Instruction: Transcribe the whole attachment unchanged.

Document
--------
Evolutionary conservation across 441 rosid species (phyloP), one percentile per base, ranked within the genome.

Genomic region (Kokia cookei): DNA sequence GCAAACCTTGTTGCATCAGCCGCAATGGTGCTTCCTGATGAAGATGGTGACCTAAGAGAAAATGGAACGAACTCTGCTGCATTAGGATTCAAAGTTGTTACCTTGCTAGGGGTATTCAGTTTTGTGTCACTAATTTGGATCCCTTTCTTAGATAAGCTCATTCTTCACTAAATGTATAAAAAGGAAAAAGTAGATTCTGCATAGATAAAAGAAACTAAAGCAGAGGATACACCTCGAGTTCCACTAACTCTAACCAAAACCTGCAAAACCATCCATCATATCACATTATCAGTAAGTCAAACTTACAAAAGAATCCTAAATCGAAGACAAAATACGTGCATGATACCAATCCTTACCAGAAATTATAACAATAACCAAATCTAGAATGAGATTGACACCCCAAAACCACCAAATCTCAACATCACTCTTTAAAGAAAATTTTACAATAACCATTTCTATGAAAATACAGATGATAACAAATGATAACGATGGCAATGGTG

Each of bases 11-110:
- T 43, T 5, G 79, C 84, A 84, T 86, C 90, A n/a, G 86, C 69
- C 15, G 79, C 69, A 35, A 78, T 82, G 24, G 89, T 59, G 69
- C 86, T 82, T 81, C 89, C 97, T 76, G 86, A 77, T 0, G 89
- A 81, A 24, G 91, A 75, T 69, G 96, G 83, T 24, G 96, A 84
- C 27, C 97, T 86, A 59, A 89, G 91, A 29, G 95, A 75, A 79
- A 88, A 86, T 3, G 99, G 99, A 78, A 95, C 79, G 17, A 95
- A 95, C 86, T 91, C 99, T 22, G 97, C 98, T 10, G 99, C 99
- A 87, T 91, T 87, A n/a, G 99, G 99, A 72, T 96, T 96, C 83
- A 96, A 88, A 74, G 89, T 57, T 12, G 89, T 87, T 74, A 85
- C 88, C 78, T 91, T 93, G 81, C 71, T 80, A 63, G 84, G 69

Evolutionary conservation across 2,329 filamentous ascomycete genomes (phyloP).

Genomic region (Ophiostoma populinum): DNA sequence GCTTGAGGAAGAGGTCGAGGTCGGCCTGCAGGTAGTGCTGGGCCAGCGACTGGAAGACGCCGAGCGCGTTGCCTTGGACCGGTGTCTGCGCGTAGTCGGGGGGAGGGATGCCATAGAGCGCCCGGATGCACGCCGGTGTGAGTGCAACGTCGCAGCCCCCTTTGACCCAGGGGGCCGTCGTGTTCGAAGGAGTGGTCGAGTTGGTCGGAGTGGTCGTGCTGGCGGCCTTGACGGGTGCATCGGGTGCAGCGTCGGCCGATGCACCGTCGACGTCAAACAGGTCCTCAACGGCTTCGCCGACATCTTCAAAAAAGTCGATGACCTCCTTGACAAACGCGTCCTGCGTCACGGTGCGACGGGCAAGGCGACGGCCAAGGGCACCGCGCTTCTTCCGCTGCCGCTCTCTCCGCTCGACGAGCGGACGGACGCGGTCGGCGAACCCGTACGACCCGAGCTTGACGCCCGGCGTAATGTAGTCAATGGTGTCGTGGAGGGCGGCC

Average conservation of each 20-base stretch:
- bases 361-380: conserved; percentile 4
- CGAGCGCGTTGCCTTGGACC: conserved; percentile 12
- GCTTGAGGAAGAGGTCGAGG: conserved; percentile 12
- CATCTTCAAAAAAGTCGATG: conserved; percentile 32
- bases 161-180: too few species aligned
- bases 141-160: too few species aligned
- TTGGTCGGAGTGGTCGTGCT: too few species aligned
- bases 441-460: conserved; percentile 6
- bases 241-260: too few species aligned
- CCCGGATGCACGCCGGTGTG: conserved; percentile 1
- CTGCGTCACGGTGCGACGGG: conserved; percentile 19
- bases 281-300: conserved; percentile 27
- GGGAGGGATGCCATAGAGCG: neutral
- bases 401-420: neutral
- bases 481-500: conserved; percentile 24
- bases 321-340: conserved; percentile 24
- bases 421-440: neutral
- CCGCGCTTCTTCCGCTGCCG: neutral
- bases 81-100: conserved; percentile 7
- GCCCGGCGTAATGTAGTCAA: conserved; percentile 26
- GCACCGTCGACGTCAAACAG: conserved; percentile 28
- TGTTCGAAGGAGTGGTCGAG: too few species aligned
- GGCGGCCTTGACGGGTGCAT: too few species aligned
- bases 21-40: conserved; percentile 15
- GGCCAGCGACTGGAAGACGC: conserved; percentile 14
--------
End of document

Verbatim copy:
Evolutionary conservation across 441 rosid species (phyloP), one percentile per base, ranked within the genome.

Genomic region (Kokia cookei): DNA sequence GCAAACCTTGTTGCATCAGCCGCAATGGTGCTTCCTGATGAAGATGGTGACCTAAGAGAAAATGGAACGAACTCTGCTGCATTAGGATTCAAAGTTGTTACCTTGCTAGGGGTATTCAGTTTTGTGTCACTAATTTGGATCCCTTTCTTAGATAAGCTCATTCTTCACTAAATGTATAAAAAGGAAAAAGTAGATTCTGCATAGATAAAAGAAACTAAAGCAGAGGATACACCTCGAGTTCCACTAACTCTAACCAAAACCTGCAAAACCATCCATCATATCACATTATCAGTAAGTCAAACTTACAAAAGAATCCTAAATCGAAGACAAAATACGTGCATGATACCAATCCTTACCAGAAATTATAACAATAACCAAATCTAGAATGAGATTGACACCCCAAAACCACCAAATCTCAACATCACTCTTTAAAGAAAATTTTACAATAACCATTTCTATGAAAATACAGATGATAACAAATGATAACGATGGCAATGGTG

Each of bases 11-110:
- T 43, T 5, G 79, C 84, A 84, T 86, C 90, A n/a, G 86, C 69
- C 15, G 79, C 69, A 35, A 78, T 82, G 24, G 89, T 59, G 69
- C 86, T 82, T 81, C 89, C 97, T 76, G 86, A 77, T 0, G 89
- A 81, A 24, G 91, A 75, T 69, G 96, G 83, T 24, G 96, A 84
- C 27, C 97, T 86, A 59, A 89, G 91, A 29, G 95, A 75, A 79
- A 88, A 86, T 3, G 99, G 99, A 78, A 95, C 79, G 17, A 95
- A 95, C 86, T 91, C 99, T 22, G 97, C 98, T 10, G 99, C 99
- A 87, T 91, T 87, A n/a, G 99, G 99, A 72, T 96, T 96, C 83
- A 96, A 88, A 74, G 89, T 57, T 12, G 89, T 87, T 74, A 85
- C 88, C 78, T 91, T 93, G 81, C 71, T 80, A 63, G 84, G 69

Evolutionary conservation across 2,329 filamentous ascomycete genomes (phyloP).

Genomic region (Ophiostoma populinum): DNA sequence GCTTGAGGAAGAGGTCGAGGTCGGCCTGCAGGTAGTGCTGGGCCAGCGACTGGAAGACGCCGAGCGCGTTGCCTTGGACCGGTGTCTGCGCGTAGTCGGGGGGAGGGATGCCATAGAGCGCCCGGATGCACGCCGGTGTGAGTGCAACGTCGCAGCCCCCTTTGACCCAGGGGGCCGTCGTGTTCGAAGGAGTGGTCGAGTTGGTCGGAGTGGTCGTGCTGGCGGCCTTGACGGGTGCATCGGGTGCAGCGTCGGCCGATGCACCGTCGACGTCAAACAGGTCCTCAACGGCTTCGCCGACATCTTCAAAAAAGTCGATGACCTCCTTGACAAACGCGTCCTGCGTCACGGTGCGACGGGCAAGGCGACGGCCAAGGGCACCGCGCTTCTTCCGCTGCCGCTCTCTCCGCTCGACGAGCGGACGGACGCGGTCGGCGAACCCGTACGACCCGAGCTTGACGCCCGGCGTAATGTAGTCAATGGTGTCGTGGAGGGCGGCC

Average conservation of each 20-base stretch:
- bases 361-380: conserved; percentile 4
- CGAGCGCGTTGCCTTGGACC: conserved; percentile 12
- GCTTGAGGAAGAGGTCGAGG: conserved; percentile 12
- CATCTTCAAAAAAGTCGATG: conserved; percentile 32
- bases 161-180: too few species aligned
- bases 141-160: too few species aligned
- TTGGTCGGAGTGGTCGTGCT: too few species aligned
- bases 441-460: conserved; percentile 6
- bases 241-260: too few species aligned
- CCCGGATGCACGCCGGTGTG: conserved; percentile 1
- CTGCGTCACGGTGCGACGGG: conserved; percentile 19
- bases 281-300: conserved; percentile 27
- GGGAGGGATGCCATAGAGCG: neutral
- bases 401-420: neutral
- bases 481-500: conserved; percentile 24
- bases 321-340: conserved; percentile 24
- bases 421-440: neutral
- CCGCGCTTCTTCCGCTGCCG: neutral
- bases 81-100: conserved; percentile 7
- GCCCGGCGTAATGTAGTCAA: conserved; percentile 26
- GCACCGTCGACGTCAAACAG: conserved; percentile 28
- TGTTCGAAGGAGTGGTCGAG: too few species aligned
- GGCGGCCTTGACGGGTGCAT: too few species aligned
- bases 21-40: conserved; percentile 15
- GGCCAGCGACTGGAAGACGC: conserved; percentile 14